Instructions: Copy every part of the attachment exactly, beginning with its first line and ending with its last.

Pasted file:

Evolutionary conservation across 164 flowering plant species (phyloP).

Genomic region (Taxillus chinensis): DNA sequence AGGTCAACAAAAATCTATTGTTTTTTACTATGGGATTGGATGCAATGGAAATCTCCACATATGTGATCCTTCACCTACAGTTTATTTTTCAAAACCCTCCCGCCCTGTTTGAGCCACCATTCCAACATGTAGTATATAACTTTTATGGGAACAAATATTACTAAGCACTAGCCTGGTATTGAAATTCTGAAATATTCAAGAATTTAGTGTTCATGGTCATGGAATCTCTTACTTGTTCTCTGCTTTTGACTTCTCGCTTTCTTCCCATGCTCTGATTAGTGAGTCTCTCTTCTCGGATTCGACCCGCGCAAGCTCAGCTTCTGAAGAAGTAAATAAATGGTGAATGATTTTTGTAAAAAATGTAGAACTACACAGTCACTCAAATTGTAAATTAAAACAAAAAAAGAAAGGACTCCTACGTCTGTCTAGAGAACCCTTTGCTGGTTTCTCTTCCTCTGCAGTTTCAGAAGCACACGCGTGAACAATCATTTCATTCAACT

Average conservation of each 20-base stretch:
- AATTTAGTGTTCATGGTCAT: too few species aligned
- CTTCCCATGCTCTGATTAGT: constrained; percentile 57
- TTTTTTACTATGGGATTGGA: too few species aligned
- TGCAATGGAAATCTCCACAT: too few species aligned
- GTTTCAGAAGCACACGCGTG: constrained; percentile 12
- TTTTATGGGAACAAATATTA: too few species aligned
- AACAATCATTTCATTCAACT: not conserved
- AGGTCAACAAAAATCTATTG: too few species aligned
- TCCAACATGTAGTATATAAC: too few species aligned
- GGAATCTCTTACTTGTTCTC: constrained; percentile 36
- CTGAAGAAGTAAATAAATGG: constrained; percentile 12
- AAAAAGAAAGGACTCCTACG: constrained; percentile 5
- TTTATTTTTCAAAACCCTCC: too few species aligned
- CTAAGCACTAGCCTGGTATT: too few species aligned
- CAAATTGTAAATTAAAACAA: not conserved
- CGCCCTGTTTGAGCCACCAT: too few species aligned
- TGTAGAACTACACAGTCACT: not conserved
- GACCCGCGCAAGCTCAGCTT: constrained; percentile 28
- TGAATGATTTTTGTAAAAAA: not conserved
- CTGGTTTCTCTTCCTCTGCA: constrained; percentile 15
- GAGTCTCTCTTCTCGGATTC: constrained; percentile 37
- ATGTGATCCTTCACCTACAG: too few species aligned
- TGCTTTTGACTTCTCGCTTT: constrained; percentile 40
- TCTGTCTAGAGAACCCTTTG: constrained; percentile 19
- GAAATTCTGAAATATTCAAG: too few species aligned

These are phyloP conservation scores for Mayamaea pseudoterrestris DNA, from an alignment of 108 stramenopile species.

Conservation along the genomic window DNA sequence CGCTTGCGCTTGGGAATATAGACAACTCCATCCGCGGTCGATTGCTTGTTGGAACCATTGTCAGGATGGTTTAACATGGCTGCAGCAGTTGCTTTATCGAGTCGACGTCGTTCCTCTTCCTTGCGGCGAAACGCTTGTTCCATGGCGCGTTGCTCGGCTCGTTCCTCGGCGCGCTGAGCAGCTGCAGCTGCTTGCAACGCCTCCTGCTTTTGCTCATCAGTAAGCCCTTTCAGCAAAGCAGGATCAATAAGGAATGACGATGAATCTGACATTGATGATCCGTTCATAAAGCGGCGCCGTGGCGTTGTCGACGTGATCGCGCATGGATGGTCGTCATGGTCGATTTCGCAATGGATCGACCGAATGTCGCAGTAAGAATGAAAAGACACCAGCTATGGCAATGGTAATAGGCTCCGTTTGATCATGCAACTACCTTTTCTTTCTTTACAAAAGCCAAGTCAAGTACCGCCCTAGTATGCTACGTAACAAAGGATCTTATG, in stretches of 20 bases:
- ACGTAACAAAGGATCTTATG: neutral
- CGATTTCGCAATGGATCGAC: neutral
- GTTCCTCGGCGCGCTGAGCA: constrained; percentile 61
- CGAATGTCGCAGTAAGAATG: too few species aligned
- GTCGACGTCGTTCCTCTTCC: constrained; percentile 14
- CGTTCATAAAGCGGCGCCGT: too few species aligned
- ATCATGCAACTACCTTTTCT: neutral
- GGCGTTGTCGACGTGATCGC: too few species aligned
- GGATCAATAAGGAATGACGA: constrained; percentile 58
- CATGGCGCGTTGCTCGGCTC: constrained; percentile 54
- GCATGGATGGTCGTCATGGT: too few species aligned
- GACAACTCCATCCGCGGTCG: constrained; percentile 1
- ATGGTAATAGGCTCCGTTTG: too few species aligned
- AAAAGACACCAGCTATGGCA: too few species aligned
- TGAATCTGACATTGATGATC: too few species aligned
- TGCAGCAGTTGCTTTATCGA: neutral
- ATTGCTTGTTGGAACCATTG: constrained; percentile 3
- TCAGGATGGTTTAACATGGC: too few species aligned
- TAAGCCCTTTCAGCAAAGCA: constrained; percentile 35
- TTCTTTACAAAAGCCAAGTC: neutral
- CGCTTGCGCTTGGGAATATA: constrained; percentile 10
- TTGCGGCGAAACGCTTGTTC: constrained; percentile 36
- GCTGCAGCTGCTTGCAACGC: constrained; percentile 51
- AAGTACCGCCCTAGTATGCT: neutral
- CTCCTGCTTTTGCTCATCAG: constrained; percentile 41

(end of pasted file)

Evolutionary conservation across 164 flowering plant species (phyloP).

Genomic region (Taxillus chinensis): DNA sequence AGGTCAACAAAAATCTATTGTTTTTTACTATGGGATTGGATGCAATGGAAATCTCCACATATGTGATCCTTCACCTACAGTTTATTTTTCAAAACCCTCCCGCCCTGTTTGAGCCACCATTCCAACATGTAGTATATAACTTTTATGGGAACAAATATTACTAAGCACTAGCCTGGTATTGAAATTCTGAAATATTCAAGAATTTAGTGTTCATGGTCATGGAATCTCTTACTTGTTCTCTGCTTTTGACTTCTCGCTTTCTTCCCATGCTCTGATTAGTGAGTCTCTCTTCTCGGATTCGACCCGCGCAAGCTCAGCTTCTGAAGAAGTAAATAAATGGTGAATGATTTTTGTAAAAAATGTAGAACTACACAGTCACTCAAATTGTAAATTAAAACAAAAAAAGAAAGGACTCCTACGTCTGTCTAGAGAACCCTTTGCTGGTTTCTCTTCCTCTGCAGTTTCAGAAGCACACGCGTGAACAATCATTTCATTCAACT

Average conservation of each 20-base stretch:
- AATTTAGTGTTCATGGTCAT: too few species aligned
- CTTCCCATGCTCTGATTAGT: constrained; percentile 57
- TTTTTTACTATGGGATTGGA: too few species aligned
- TGCAATGGAAATCTCCACAT: too few species aligned
- GTTTCAGAAGCACACGCGTG: constrained; percentile 12
- TTTTATGGGAACAAATATTA: too few species aligned
- AACAATCATTTCATTCAACT: not conserved
- AGGTCAACAAAAATCTATTG: too few species aligned
- TCCAACATGTAGTATATAAC: too few species aligned
- GGAATCTCTTACTTGTTCTC: constrained; percentile 36
- CTGAAGAAGTAAATAAATGG: constrained; percentile 12
- AAAAAGAAAGGACTCCTACG: constrained; percentile 5
- TTTATTTTTCAAAACCCTCC: too few species aligned
- CTAAGCACTAGCCTGGTATT: too few species aligned
- CAAATTGTAAATTAAAACAA: not conserved
- CGCCCTGTTTGAGCCACCAT: too few species aligned
- TGTAGAACTACACAGTCACT: not conserved
- GACCCGCGCAAGCTCAGCTT: constrained; percentile 28
- TGAATGATTTTTGTAAAAAA: not conserved
- CTGGTTTCTCTTCCTCTGCA: constrained; percentile 15
- GAGTCTCTCTTCTCGGATTC: constrained; percentile 37
- ATGTGATCCTTCACCTACAG: too few species aligned
- TGCTTTTGACTTCTCGCTTT: constrained; percentile 40
- TCTGTCTAGAGAACCCTTTG: constrained; percentile 19
- GAAATTCTGAAATATTCAAG: too few species aligned

These are phyloP conservation scores for Mayamaea pseudoterrestris DNA, from an alignment of 108 stramenopile species.

Conservation along the genomic window DNA sequence CGCTTGCGCTTGGGAATATAGACAACTCCATCCGCGGTCGATTGCTTGTTGGAACCATTGTCAGGATGGTTTAACATGGCTGCAGCAGTTGCTTTATCGAGTCGACGTCGTTCCTCTTCCTTGCGGCGAAACGCTTGTTCCATGGCGCGTTGCTCGGCTCGTTCCTCGGCGCGCTGAGCAGCTGCAGCTGCTTGCAACGCCTCCTGCTTTTGCTCATCAGTAAGCCCTTTCAGCAAAGCAGGATCAATAAGGAATGACGATGAATCTGACATTGATGATCCGTTCATAAAGCGGCGCCGTGGCGTTGTCGACGTGATCGCGCATGGATGGTCGTCATGGTCGATTTCGCAATGGATCGACCGAATGTCGCAGTAAGAATGAAAAGACACCAGCTATGGCAATGGTAATAGGCTCCGTTTGATCATGCAACTACCTTTTCTTTCTTTACAAAAGCCAAGTCAAGTACCGCCCTAGTATGCTACGTAACAAAGGATCTTATG, in stretches of 20 bases:
- ACGTAACAAAGGATCTTATG: neutral
- CGATTTCGCAATGGATCGAC: neutral
- GTTCCTCGGCGCGCTGAGCA: constrained; percentile 61
- CGAATGTCGCAGTAAGAATG: too few species aligned
- GTCGACGTCGTTCCTCTTCC: constrained; percentile 14
- CGTTCATAAAGCGGCGCCGT: too few species aligned
- ATCATGCAACTACCTTTTCT: neutral
- GGCGTTGTCGACGTGATCGC: too few species aligned
- GGATCAATAAGGAATGACGA: constrained; percentile 58
- CATGGCGCGTTGCTCGGCTC: constrained; percentile 54
- GCATGGATGGTCGTCATGGT: too few species aligned
- GACAACTCCATCCGCGGTCG: constrained; percentile 1
- ATGGTAATAGGCTCCGTTTG: too few species aligned
- AAAAGACACCAGCTATGGCA: too few species aligned
- TGAATCTGACATTGATGATC: too few species aligned
- TGCAGCAGTTGCTTTATCGA: neutral
- ATTGCTTGTTGGAACCATTG: constrained; percentile 3
- TCAGGATGGTTTAACATGGC: too few species aligned
- TAAGCCCTTTCAGCAAAGCA: constrained; percentile 35
- TTCTTTACAAAAGCCAAGTC: neutral
- CGCTTGCGCTTGGGAATATA: constrained; percentile 10
- TTGCGGCGAAACGCTTGTTC: constrained; percentile 36
- GCTGCAGCTGCTTGCAACGC: constrained; percentile 51
- AAGTACCGCCCTAGTATGCT: neutral
- CTCCTGCTTTTGCTCATCAG: constrained; percentile 41